The freight transportation market in 2019 turned out to be very different than the 2018 market. As we begin 2020: Where are we in the truckload market cycle? What will be some of the key factors impacting supply and demand this year? What actions should shippers take to successfully navigate the road ahead?
The truckload market cycle
In a recent Talking Logistics guest commentary, Steve discussed the truckload market cycle. I asked Steve to briefly recap that as a way to begin our interview.
Steve describes how the market goes through a recurring cycle of over-supply and under-supply separated by segments of rebalancing (see figure above). “The market always goes through these stages,” says Steve. “But the amplitude and duration of each stage varies based on all the attributes of the market at the time. The market ebbs and flows as demand enters and leaves the market with economic conditions, and supply changes as carriers invest in assets or divest them in relationship to those demand signals.”
“Where are we today?” asks Steve. “Most analysts believe we are getting to the near end of the oversupply stage. The spot market, which is often a leading indicator for the broader market, is showing signs of bottoming out on pricing and some signs of regional supply tension that is an indicator of recovery. I believe in the next 6-9 months we’ll move into the early cycle of balance recovery.”
Factors impacting supply and demand
I next asked Steve to discuss where supply and demand are today, beginning with supply, which has to do with carrier investments. Steve shared the graph from ACT Research which shows the relationship between market conditions and fleet size.
Steve points out that the population of Class 8 tractors less than 11 years old peaked at about 1.3 million units in 2007 right before the great recession hit, then when through a contraction phase down to about 1.0 million units in mid 2011. The population then started to grow back up again, despite a dip in 2016-17 due to the economy, and it is now back up to over 1.3 million units. “What happened in 2018 (starting in Q4 2017) is that while demand was way up because of economic conditions, the carrier community didn’t start adding capacity until late Q1 2018,” explains Steve. “Then 2019 hits and what simply happened is that we put more capacity into the market than demand, so we became slightly over supplied. Therefore, the forecast moving forward is to not grow the fleet this year.”
Steve also comments on the significant increase in carrier bankruptcies in 2019, including a major carrier, Celadon. “Although reports through the third quarter of 2019 show that 795 carriers with approximately 24,000 trucks filed for bankruptcy, a significant percentage of those trucks and drivers were snapped up by other carriers. So I don’t think this has had a material impact on capacity.”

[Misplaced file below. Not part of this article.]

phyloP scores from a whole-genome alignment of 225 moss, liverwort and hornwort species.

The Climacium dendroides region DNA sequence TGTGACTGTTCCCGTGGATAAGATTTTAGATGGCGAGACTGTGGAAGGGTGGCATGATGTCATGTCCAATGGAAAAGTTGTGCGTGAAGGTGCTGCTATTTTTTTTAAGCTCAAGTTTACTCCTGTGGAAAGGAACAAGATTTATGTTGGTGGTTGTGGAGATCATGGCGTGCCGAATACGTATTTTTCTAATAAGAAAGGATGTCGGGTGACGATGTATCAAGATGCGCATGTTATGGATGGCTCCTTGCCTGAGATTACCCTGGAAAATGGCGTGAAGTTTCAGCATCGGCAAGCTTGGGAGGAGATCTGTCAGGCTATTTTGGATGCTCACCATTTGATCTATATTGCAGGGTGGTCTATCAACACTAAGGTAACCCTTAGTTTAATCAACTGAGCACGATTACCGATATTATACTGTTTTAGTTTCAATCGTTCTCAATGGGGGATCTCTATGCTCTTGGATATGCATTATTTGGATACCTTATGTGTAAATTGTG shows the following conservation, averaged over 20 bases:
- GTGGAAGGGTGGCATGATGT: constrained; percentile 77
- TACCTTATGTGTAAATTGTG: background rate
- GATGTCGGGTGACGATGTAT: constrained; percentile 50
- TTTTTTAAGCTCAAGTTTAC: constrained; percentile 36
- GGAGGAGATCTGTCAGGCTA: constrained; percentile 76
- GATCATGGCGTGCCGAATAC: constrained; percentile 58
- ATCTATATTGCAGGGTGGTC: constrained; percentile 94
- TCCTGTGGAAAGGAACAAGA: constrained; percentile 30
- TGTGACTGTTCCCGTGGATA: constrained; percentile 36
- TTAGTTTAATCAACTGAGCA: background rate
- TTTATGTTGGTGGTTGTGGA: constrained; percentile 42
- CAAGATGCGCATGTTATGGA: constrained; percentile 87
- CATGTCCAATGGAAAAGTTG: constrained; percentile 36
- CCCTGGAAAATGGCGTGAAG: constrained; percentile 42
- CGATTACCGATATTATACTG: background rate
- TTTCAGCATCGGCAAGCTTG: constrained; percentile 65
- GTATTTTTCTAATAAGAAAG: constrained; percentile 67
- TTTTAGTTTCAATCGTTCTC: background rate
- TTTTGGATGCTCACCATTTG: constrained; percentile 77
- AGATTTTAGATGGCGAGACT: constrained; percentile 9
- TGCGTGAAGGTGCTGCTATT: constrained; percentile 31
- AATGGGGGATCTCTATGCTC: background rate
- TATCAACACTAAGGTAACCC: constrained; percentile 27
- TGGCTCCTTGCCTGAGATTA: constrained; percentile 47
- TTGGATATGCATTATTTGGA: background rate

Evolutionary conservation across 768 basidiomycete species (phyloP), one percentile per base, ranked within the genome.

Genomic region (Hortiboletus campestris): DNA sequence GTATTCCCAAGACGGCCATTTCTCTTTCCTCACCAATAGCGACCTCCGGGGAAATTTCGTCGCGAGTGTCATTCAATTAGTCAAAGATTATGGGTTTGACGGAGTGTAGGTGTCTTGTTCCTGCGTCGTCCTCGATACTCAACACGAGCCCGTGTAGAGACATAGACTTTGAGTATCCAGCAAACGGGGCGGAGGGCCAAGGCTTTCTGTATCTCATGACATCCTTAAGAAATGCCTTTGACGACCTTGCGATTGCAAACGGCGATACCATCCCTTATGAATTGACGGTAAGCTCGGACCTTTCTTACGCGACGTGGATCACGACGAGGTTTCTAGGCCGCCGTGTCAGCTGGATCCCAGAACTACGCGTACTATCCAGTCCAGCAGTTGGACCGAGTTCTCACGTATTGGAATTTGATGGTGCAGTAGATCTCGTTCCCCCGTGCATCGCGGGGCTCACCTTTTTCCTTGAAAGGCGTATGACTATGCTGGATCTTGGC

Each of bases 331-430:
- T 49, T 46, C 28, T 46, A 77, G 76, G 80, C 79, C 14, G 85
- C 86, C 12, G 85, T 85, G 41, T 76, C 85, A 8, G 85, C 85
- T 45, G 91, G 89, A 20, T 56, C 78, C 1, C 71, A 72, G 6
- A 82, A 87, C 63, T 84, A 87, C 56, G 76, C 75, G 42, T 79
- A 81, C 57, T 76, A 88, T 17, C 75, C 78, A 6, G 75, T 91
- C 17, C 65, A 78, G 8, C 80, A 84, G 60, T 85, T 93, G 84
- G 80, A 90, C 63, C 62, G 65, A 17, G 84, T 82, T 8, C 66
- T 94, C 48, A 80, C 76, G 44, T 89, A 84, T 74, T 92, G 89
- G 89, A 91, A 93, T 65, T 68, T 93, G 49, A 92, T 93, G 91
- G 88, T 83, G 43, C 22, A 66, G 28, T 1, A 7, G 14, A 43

On the demand side, Steve notes that 2019 was actually a good year with committed capacity up about 1.5 percent from a phenomenal 2018. The slight decline overall was primarily in the spot market. For 2020, analysts are generally predicting growth to be from flat to 1.5% overall as the economy continues to be strong. “The variables we have to watch are the trade war with China, the impact of USMCA, and continued high consumer confidence. If you remove some of those uncertainties, foreign trade and carrier investment should increase, but there are many variables that can impact it.”
The impact of AB5 and IMO 2020
Steve also talked about the impact of California’s Assembly Bill 5 (AB5), which reclassifies many independent drivers as employees, and the International Maritime Organizations rules on the use of low-sulphur fuels (IMO 2020). Steve says that the impact of AB5 is minimal at the moment since the regulation is being challenged in courts, but if upheld, it would raise operating costs for carriers.
Steve notes that early indications of the implementation of IMO 2020 have not caused much impact on diesel prices because there has been an ample supply of both the new low-sulphur fuel and diesel fuel for trucking. Although the new fuel is more expensive for ship operators, the ample supply of diesel fuel has meant the feared increase in those prices has not occurred.